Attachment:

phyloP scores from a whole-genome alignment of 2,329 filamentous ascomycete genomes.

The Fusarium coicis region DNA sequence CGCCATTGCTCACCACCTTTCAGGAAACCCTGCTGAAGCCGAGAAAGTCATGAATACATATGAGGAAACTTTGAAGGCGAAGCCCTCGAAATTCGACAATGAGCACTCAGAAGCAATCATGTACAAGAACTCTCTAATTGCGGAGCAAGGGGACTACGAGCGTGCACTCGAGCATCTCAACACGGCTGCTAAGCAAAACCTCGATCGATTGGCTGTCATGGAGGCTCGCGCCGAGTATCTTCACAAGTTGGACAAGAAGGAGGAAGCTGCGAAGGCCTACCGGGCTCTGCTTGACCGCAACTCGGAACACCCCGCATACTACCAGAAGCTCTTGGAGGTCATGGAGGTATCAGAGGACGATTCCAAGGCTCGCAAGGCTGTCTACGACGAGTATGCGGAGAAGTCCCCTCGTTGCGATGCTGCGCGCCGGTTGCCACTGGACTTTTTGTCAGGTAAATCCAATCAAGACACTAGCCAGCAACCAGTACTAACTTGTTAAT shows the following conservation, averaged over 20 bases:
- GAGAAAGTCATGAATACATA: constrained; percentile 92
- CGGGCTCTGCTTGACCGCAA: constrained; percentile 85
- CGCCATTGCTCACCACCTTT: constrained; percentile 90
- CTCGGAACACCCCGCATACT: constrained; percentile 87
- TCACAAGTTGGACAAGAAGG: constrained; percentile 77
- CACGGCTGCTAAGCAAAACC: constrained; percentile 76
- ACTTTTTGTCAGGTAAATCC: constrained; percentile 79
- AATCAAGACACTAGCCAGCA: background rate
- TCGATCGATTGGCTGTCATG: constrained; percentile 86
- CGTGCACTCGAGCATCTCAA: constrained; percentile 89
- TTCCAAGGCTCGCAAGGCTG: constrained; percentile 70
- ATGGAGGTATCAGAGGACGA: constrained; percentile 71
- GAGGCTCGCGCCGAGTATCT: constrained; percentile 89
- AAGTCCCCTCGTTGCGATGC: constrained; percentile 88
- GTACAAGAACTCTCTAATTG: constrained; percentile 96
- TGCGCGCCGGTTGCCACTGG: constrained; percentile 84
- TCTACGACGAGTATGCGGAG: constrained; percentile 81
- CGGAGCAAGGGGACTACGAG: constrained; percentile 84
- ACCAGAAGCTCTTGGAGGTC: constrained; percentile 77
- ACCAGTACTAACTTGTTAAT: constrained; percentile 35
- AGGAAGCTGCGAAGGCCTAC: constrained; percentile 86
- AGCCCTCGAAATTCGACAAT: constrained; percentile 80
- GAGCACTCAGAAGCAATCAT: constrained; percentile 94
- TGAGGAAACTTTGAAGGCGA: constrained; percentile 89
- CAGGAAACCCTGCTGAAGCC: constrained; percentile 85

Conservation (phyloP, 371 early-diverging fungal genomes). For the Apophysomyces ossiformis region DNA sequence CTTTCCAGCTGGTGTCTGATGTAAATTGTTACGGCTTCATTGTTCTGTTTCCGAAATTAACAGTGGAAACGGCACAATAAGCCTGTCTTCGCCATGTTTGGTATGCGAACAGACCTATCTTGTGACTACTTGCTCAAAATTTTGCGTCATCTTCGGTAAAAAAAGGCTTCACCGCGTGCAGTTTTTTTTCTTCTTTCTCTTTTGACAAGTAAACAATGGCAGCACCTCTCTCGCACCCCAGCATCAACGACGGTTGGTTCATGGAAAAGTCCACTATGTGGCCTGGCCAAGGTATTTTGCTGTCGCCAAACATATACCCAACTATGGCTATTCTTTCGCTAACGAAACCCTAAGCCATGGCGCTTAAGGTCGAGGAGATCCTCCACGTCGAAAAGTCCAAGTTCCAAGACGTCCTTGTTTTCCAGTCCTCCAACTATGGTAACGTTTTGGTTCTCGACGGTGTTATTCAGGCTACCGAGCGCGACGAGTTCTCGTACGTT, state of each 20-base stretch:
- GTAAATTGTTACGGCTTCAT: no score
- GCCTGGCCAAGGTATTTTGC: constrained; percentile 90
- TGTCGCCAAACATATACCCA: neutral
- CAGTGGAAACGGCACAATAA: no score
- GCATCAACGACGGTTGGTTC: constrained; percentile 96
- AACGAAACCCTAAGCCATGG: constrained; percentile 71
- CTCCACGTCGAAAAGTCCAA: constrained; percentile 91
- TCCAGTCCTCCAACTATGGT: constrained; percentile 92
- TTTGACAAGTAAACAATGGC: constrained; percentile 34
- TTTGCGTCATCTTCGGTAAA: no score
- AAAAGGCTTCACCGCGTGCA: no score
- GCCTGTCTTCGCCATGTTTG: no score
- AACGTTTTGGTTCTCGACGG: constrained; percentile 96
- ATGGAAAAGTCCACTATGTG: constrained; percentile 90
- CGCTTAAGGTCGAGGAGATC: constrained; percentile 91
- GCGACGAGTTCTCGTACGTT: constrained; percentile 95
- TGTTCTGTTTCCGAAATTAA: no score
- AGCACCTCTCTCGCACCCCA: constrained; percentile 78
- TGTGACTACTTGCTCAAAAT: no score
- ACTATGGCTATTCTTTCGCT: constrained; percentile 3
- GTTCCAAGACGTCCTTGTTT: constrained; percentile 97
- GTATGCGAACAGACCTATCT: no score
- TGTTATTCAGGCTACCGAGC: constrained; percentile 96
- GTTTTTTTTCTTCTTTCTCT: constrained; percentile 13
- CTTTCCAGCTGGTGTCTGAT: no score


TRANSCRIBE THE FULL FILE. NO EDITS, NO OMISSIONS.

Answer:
phyloP scores from a whole-genome alignment of 2,329 filamentous ascomycete genomes.

The Fusarium coicis region DNA sequence CGCCATTGCTCACCACCTTTCAGGAAACCCTGCTGAAGCCGAGAAAGTCATGAATACATATGAGGAAACTTTGAAGGCGAAGCCCTCGAAATTCGACAATGAGCACTCAGAAGCAATCATGTACAAGAACTCTCTAATTGCGGAGCAAGGGGACTACGAGCGTGCACTCGAGCATCTCAACACGGCTGCTAAGCAAAACCTCGATCGATTGGCTGTCATGGAGGCTCGCGCCGAGTATCTTCACAAGTTGGACAAGAAGGAGGAAGCTGCGAAGGCCTACCGGGCTCTGCTTGACCGCAACTCGGAACACCCCGCATACTACCAGAAGCTCTTGGAGGTCATGGAGGTATCAGAGGACGATTCCAAGGCTCGCAAGGCTGTCTACGACGAGTATGCGGAGAAGTCCCCTCGTTGCGATGCTGCGCGCCGGTTGCCACTGGACTTTTTGTCAGGTAAATCCAATCAAGACACTAGCCAGCAACCAGTACTAACTTGTTAAT shows the following conservation, averaged over 20 bases:
- GAGAAAGTCATGAATACATA: constrained; percentile 92
- CGGGCTCTGCTTGACCGCAA: constrained; percentile 85
- CGCCATTGCTCACCACCTTT: constrained; percentile 90
- CTCGGAACACCCCGCATACT: constrained; percentile 87
- TCACAAGTTGGACAAGAAGG: constrained; percentile 77
- CACGGCTGCTAAGCAAAACC: constrained; percentile 76
- ACTTTTTGTCAGGTAAATCC: constrained; percentile 79
- AATCAAGACACTAGCCAGCA: background rate
- TCGATCGATTGGCTGTCATG: constrained; percentile 86
- CGTGCACTCGAGCATCTCAA: constrained; percentile 89
- TTCCAAGGCTCGCAAGGCTG: constrained; percentile 70
- ATGGAGGTATCAGAGGACGA: constrained; percentile 71
- GAGGCTCGCGCCGAGTATCT: constrained; percentile 89
- AAGTCCCCTCGTTGCGATGC: constrained; percentile 88
- GTACAAGAACTCTCTAATTG: constrained; percentile 96
- TGCGCGCCGGTTGCCACTGG: constrained; percentile 84
- TCTACGACGAGTATGCGGAG: constrained; percentile 81
- CGGAGCAAGGGGACTACGAG: constrained; percentile 84
- ACCAGAAGCTCTTGGAGGTC: constrained; percentile 77
- ACCAGTACTAACTTGTTAAT: constrained; percentile 35
- AGGAAGCTGCGAAGGCCTAC: constrained; percentile 86
- AGCCCTCGAAATTCGACAAT: constrained; percentile 80
- GAGCACTCAGAAGCAATCAT: constrained; percentile 94
- TGAGGAAACTTTGAAGGCGA: constrained; percentile 89
- CAGGAAACCCTGCTGAAGCC: constrained; percentile 85

Conservation (phyloP, 371 early-diverging fungal genomes). For the Apophysomyces ossiformis region DNA sequence CTTTCCAGCTGGTGTCTGATGTAAATTGTTACGGCTTCATTGTTCTGTTTCCGAAATTAACAGTGGAAACGGCACAATAAGCCTGTCTTCGCCATGTTTGGTATGCGAACAGACCTATCTTGTGACTACTTGCTCAAAATTTTGCGTCATCTTCGGTAAAAAAAGGCTTCACCGCGTGCAGTTTTTTTTCTTCTTTCTCTTTTGACAAGTAAACAATGGCAGCACCTCTCTCGCACCCCAGCATCAACGACGGTTGGTTCATGGAAAAGTCCACTATGTGGCCTGGCCAAGGTATTTTGCTGTCGCCAAACATATACCCAACTATGGCTATTCTTTCGCTAACGAAACCCTAAGCCATGGCGCTTAAGGTCGAGGAGATCCTCCACGTCGAAAAGTCCAAGTTCCAAGACGTCCTTGTTTTCCAGTCCTCCAACTATGGTAACGTTTTGGTTCTCGACGGTGTTATTCAGGCTACCGAGCGCGACGAGTTCTCGTACGTT, state of each 20-base stretch:
- GTAAATTGTTACGGCTTCAT: no score
- GCCTGGCCAAGGTATTTTGC: constrained; percentile 90
- TGTCGCCAAACATATACCCA: neutral
- CAGTGGAAACGGCACAATAA: no score
- GCATCAACGACGGTTGGTTC: constrained; percentile 96
- AACGAAACCCTAAGCCATGG: constrained; percentile 71
- CTCCACGTCGAAAAGTCCAA: constrained; percentile 91
- TCCAGTCCTCCAACTATGGT: constrained; percentile 92
- TTTGACAAGTAAACAATGGC: constrained; percentile 34
- TTTGCGTCATCTTCGGTAAA: no score
- AAAAGGCTTCACCGCGTGCA: no score
- GCCTGTCTTCGCCATGTTTG: no score
- AACGTTTTGGTTCTCGACGG: constrained; percentile 96
- ATGGAAAAGTCCACTATGTG: constrained; percentile 90
- CGCTTAAGGTCGAGGAGATC: constrained; percentile 91
- GCGACGAGTTCTCGTACGTT: constrained; percentile 95
- TGTTCTGTTTCCGAAATTAA: no score
- AGCACCTCTCTCGCACCCCA: constrained; percentile 78
- TGTGACTACTTGCTCAAAAT: no score
- ACTATGGCTATTCTTTCGCT: constrained; percentile 3
- GTTCCAAGACGTCCTTGTTT: constrained; percentile 97
- GTATGCGAACAGACCTATCT: no score
- TGTTATTCAGGCTACCGAGC: constrained; percentile 96
- GTTTTTTTTCTTCTTTCTCT: constrained; percentile 13
- CTTTCCAGCTGGTGTCTGAT: no score